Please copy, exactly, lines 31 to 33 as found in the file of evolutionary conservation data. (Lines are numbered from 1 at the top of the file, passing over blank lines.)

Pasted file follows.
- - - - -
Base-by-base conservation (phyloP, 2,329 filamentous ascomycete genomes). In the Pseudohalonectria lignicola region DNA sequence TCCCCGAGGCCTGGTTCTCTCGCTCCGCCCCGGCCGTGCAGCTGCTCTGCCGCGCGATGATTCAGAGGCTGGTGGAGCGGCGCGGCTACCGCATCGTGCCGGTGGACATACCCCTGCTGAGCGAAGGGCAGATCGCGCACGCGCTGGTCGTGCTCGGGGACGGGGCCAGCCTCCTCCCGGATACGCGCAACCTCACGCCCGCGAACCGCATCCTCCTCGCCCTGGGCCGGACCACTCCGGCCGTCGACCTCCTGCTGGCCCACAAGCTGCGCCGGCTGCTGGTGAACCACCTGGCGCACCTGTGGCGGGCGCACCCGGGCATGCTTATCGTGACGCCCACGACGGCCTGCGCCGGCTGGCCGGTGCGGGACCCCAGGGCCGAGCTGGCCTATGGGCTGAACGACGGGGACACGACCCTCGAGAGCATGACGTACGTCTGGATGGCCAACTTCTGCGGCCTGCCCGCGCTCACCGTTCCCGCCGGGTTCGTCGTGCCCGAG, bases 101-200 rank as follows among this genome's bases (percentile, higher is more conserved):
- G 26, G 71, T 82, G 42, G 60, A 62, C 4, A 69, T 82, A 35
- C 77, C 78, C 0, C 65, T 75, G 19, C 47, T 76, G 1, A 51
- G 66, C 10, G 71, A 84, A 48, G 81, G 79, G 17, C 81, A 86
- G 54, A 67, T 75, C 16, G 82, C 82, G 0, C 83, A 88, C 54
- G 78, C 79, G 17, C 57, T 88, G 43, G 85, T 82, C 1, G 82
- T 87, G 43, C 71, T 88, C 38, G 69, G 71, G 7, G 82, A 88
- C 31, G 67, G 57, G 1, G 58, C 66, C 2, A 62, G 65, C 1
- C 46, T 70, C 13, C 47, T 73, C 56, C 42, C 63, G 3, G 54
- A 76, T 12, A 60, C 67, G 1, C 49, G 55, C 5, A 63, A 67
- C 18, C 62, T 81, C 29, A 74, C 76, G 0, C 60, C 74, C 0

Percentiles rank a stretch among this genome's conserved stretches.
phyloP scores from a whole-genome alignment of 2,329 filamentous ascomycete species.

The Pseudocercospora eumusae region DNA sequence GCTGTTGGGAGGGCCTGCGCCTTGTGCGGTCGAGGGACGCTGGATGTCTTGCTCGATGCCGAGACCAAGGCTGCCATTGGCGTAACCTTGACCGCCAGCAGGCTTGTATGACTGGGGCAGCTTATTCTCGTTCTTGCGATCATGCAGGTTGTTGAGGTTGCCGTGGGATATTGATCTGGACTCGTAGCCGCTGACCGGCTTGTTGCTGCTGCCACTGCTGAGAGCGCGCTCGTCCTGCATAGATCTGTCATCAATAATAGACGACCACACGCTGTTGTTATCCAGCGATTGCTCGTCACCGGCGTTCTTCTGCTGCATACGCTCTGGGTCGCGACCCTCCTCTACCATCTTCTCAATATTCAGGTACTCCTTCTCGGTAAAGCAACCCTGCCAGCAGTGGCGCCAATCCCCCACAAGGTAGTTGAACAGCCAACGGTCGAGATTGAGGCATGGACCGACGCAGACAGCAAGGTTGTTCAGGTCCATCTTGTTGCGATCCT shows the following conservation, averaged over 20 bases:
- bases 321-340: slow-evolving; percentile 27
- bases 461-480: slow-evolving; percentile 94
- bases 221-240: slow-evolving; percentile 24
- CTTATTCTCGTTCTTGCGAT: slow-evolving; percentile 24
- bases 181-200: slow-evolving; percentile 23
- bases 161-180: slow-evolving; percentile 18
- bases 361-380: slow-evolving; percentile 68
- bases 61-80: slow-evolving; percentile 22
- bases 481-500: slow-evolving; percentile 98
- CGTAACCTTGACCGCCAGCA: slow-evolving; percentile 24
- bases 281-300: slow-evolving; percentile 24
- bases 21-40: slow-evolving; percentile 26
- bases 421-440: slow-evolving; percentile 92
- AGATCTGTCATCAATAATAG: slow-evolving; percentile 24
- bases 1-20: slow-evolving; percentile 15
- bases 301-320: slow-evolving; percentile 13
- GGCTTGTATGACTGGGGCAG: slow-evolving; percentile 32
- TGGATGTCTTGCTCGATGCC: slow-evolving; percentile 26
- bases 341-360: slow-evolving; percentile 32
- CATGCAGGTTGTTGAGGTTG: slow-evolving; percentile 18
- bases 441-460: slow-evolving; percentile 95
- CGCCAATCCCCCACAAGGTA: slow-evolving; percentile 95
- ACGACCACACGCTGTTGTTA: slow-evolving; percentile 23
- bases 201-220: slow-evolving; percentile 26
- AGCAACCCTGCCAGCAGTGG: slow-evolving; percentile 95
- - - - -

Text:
- GGCTTGTATGACTGGGGCAG: slow-evolving; percentile 32
- TGGATGTCTTGCTCGATGCC: slow-evolving; percentile 26
- bases 341-360: slow-evolving; percentile 32